MegaQuinone AND Myomax explained
Take 2 capsules daily with a meal, or as directed by your healthcare practitioner.
Benefits of MyoMax
- mitochondria’s ATP production can increase by 40 – 50%
- helps improve aerobic capacity from cellular level
The good news is that it appears that Vitamin K2 increases cardiac output by improving mitochondrial function. A study conducted at the University of North Texas found that only 8 weeks of high dose supplementation with vitamin K2 (MK-7) was associated with a 12% increase in maximal cardiac output in athletes who utilize aerobic training.
Vitamin K2-7 has shown to lower the risk of vascular damage. Vitamin K2-7 activates the so called matrix GLA protein (MGP). MGP prevents calcium from depositing in vessel walls and joint spaces.
The body needs vitamin K2-7 to take free calcium from the blood, the deposits from the arteries and joint spaces and sends it to the bones. Therefore it improves cardiovascular health and bone health.
Please check out the “Research” section to read about the latest findings on vitamin K2-7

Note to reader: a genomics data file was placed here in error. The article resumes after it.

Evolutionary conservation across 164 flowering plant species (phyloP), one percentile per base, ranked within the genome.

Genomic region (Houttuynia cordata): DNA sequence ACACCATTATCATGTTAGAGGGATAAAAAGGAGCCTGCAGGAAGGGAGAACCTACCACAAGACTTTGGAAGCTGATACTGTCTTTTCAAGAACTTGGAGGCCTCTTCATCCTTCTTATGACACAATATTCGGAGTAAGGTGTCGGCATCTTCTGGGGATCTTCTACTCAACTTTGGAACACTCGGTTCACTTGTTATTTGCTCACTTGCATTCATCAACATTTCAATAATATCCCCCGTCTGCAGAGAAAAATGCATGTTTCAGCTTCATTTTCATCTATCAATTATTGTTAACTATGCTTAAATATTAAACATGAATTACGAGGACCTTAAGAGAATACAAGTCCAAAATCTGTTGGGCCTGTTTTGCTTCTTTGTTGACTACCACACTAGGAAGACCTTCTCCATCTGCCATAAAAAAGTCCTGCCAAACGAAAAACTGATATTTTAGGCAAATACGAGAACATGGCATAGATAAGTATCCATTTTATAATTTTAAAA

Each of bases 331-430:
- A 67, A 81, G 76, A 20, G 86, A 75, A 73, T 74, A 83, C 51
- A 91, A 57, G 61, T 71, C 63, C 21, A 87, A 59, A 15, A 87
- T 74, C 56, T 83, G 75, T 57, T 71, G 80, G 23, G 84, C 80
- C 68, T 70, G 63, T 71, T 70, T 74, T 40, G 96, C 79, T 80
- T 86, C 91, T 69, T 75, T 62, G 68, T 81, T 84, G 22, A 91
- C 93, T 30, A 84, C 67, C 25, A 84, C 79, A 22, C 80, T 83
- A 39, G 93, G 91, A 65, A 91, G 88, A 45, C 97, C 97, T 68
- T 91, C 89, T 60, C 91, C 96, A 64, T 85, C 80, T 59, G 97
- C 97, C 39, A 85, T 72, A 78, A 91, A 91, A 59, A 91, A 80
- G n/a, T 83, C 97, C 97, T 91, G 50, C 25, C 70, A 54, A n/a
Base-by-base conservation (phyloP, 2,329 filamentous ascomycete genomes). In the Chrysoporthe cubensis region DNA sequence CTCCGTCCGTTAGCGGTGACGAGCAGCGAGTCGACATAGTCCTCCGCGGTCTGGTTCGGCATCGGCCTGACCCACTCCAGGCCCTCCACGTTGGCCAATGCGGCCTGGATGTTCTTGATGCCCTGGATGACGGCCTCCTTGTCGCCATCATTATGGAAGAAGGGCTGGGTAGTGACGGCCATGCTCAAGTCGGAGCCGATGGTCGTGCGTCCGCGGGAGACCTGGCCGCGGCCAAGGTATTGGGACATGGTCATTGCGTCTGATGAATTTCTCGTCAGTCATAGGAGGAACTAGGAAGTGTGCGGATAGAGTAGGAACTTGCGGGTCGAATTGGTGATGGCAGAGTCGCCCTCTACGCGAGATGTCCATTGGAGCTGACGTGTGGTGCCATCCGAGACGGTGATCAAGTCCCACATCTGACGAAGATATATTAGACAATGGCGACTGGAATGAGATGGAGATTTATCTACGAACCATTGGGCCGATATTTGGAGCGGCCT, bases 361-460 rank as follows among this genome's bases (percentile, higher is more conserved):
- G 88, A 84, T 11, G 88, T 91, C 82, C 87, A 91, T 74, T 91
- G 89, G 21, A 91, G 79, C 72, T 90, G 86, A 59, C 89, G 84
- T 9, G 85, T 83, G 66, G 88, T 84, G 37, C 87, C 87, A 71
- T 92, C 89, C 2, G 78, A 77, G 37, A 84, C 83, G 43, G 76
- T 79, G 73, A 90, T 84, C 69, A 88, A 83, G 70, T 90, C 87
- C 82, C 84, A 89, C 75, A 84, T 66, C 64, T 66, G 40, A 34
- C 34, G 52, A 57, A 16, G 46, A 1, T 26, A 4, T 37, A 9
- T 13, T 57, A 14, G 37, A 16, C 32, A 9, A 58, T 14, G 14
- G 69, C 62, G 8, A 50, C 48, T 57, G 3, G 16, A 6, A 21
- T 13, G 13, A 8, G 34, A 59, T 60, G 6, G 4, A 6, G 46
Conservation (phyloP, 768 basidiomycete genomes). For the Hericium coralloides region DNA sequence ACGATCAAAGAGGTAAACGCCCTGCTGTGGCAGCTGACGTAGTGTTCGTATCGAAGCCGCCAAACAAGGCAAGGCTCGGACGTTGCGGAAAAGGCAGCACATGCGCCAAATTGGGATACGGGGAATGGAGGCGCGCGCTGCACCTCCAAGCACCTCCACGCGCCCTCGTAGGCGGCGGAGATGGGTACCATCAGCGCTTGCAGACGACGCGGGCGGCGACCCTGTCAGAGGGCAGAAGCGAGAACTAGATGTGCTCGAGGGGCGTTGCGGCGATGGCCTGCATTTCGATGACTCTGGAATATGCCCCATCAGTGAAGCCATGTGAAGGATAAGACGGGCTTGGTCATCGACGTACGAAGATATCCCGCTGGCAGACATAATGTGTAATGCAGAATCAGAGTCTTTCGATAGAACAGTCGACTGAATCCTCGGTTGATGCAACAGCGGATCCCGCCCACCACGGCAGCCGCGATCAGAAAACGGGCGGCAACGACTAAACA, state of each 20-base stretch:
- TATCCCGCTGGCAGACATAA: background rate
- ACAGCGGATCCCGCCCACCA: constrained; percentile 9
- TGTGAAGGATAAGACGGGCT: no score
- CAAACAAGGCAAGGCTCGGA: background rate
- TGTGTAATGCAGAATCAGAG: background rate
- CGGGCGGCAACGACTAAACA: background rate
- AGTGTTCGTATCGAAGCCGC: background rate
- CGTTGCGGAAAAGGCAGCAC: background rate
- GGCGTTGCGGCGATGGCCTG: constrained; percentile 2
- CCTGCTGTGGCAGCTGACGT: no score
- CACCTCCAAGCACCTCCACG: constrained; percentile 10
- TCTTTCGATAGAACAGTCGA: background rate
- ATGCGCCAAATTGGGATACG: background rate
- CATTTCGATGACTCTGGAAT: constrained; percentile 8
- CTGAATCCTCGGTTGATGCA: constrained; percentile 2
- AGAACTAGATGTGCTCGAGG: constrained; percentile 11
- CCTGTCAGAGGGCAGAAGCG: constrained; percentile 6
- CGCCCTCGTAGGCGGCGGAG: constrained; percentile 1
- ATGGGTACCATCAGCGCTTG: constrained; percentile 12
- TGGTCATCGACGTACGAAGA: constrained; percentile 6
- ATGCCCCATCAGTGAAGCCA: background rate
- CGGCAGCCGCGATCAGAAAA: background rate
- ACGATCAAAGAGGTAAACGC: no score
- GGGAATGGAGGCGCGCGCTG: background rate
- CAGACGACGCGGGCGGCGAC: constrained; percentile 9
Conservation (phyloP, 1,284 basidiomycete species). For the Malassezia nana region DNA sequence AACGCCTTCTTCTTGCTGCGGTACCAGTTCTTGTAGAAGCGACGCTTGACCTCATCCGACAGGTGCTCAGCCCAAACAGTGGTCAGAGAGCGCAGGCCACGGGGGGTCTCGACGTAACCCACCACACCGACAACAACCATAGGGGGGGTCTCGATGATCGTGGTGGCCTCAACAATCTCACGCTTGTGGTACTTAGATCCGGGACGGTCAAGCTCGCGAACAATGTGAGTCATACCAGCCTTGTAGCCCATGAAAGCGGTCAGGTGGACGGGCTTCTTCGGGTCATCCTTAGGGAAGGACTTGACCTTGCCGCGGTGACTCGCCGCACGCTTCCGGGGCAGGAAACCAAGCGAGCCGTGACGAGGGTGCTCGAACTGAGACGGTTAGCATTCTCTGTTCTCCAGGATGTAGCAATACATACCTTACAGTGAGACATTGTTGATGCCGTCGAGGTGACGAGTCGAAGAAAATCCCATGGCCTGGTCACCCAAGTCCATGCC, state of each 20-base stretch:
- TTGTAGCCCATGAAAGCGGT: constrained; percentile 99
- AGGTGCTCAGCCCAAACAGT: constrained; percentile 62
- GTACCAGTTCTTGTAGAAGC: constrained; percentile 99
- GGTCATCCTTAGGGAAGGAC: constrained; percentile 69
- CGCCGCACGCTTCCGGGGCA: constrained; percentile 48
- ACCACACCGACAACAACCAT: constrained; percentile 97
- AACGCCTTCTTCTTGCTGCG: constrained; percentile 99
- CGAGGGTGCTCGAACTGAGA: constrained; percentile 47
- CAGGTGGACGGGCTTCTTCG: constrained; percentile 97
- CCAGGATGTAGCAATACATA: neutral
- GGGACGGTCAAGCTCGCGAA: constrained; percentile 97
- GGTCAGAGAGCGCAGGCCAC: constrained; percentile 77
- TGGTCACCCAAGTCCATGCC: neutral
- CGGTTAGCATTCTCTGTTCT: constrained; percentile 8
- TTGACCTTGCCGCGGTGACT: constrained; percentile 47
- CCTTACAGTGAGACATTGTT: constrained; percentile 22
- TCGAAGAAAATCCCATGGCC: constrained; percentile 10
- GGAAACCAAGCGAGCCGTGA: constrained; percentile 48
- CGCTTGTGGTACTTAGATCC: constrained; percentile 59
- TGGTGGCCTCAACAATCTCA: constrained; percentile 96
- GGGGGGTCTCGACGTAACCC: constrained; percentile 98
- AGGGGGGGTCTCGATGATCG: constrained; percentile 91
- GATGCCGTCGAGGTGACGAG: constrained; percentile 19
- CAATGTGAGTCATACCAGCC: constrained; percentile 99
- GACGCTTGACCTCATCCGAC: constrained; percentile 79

TANAKA H, SEALS DR. Endurance exercise performance in Masters athletes:age-associated changes and underlying physiological mechanisms. J Physiol. 2008;586(1):55-63. MCFARLIN BK, HENNING AL, VENABLE AS. Oral Consumption of Vitamin K2 for 8 Weeks Associated with Increased Maximal Cardiac Output During Exercise. Altern Ther Health Med. 2017;23(4):26-32. VOS M, ESPOSITO G, EDIRISINGHE JN, ET AL. Vitamin K2 is a mitochondrial electron carrier that rescues pink1 deficiency. Science. 2012;336(6086):1306-10. KULKARNI VK, UPASE DP, DOUND YA, ET AL. The effect of vitamin K2-7 in peripheral neuropathy due to Vitamin B12 deficiency and/or diabetes mellitus: A Preliminary Study. Indian Practitioner. 2013;66(10):625-629. GEORGIEVA E, IVANOVA D, ZHELEV Z, ET AL. Mitochondrial dysfunction and redox imbalances as a diagnostic marker of “free radical diseases”. Anticancer Res. 2017;37(10):5373-5381. SEYFRIED TN. Cancer as a mitochondrial metabolic disease. Front Cell Dev Bio. 2015;3(43):1-12. GANGULY G, CHAKRABARTI S, CHATTERJEE U, SASO L. Proteinopathy, oxidative stress and mitochondrial dysfunction: cross talk in Alzheimer’s disease and Parkinson’s disease. Drug Des Devel Ther. 2017;11:797-810. GAO F, YANG J, WANG J, ET AL. Mitophagy in Parkinson’s Disease: Pathogenic and Therapeutic Implications. 2017;8:527. SURESHBABU A, BHANDARI V. Targeting mitochondrial dysfunction in lung diseases: emphasis on mitophagy. Front Physiol. 2013;4:Article 384. PARADIES G, PARADIES V, RUGGIERO FM, ET AL. Oxidative stress, cardiolipin and mitochondrial dysfunction in nonalcoholic fatty liver disease. World J Gastroenterol. 2014;20(39):14205-14218. AUGER C, ALHASAWI A, CONTAVADOO M, ET AL. Dysfunctional mitochondrial bioenergetics and the pathogenesis of hepatic disorders. Front Cell Dev Bio. 2015;3:40.